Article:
THEORY: Blade Rate Vibration

By Mark Lester

Blade Rate Vibration

In a helicopter, the main rotor produces a Blade Rate (or N per rev) vibration as it passes through the air mass. This vibration is caused by the outward change in blade lift vector as each blade flaps in order to reduce lift when advancing with respect to the relative wind.

As the name would imply, the Blade Rate vibration occurs at a frequency of rotor speed times number of blades. As an example, a helicopter operating in forward flight with a Main Rotor speed of 390 RPM and having three main rotor blades will produce a Blade Rate vibration at 1170 CPM.

This Blade Rate vibration normally increases in amplitude with increased airspeed as the rotor moves faster through the air mass and the advancing blade flapping action increases.

 Vibration Isolation Systems

Many helicopter designs attempt to reduce the effect of Blade Rate vibration on the aircraft occupants by isolating the Main Rotor and Main Transmission from the airframe.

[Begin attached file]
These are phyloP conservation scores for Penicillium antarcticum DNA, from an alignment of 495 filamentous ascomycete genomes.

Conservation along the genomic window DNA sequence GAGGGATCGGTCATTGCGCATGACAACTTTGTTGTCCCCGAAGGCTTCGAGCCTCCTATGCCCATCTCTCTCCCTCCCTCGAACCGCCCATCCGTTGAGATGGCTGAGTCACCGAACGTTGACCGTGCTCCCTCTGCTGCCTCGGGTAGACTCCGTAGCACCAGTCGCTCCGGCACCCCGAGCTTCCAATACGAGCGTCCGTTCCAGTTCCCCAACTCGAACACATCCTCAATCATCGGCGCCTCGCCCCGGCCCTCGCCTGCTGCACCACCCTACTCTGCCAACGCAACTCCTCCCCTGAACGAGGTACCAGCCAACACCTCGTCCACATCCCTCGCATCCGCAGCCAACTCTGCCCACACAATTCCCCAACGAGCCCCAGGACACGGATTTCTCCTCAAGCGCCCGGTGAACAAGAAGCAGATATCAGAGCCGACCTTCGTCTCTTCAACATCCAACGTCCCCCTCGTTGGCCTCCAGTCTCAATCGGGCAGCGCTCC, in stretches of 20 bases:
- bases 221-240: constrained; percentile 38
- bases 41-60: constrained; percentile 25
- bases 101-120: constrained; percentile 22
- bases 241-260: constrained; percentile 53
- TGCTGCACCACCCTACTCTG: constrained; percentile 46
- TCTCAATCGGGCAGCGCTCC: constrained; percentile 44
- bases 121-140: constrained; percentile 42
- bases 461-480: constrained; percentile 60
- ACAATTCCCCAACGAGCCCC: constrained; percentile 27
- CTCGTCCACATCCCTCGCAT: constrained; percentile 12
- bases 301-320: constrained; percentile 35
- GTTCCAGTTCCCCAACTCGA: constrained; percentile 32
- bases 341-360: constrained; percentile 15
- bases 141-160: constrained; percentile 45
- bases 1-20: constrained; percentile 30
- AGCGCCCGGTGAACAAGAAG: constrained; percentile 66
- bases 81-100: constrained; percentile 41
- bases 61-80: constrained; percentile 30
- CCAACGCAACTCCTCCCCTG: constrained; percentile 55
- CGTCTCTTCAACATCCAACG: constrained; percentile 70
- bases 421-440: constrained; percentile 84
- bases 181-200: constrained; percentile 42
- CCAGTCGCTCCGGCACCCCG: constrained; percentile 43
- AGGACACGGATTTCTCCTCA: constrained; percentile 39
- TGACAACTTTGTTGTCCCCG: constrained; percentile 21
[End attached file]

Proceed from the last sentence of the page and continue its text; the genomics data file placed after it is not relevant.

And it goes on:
Vibration isolation can be provided by simple elastomeric transmission mounting systems or by a complex suspension system which provides additional Main Rotor and Main Transmission isolation.

Dynamic Vibration Absorbers

In addition to the basic vibration isolation method described above, some helicopter designs incorporate a Dynamic Vibration Absorber (DVA).

The DVA is a resonant mechanical structure (usually composed of a beam and mass combination) which is attached to the aircraft structure and precisely tuned to the frequency of the vibration which is to be suppressed.

When the DVA is excited by vibration at its natural frequency, it momentarily absorbs the vibration energy and then feeds that energy back into the airframe structure shifted in phase by 180 degrees.

As a result of this behavior, the DVA will tend to suppress the unwanted Blade Rate Vibration and create a "sweet spot" in the airframe structure where the occupants will enjoy a comfortable ride.

Active Vibration Absorbers

In a few helicopter designs, an Active Vibration Reduction System (AVRS) is used to reduce Blade Rate vibration.

The AVRS incorporates a computer which constantly monitors the vibration level and then manipulates an active vibration control element (such as a hydraulic actuator) to actively suppress the unwanted vibration.

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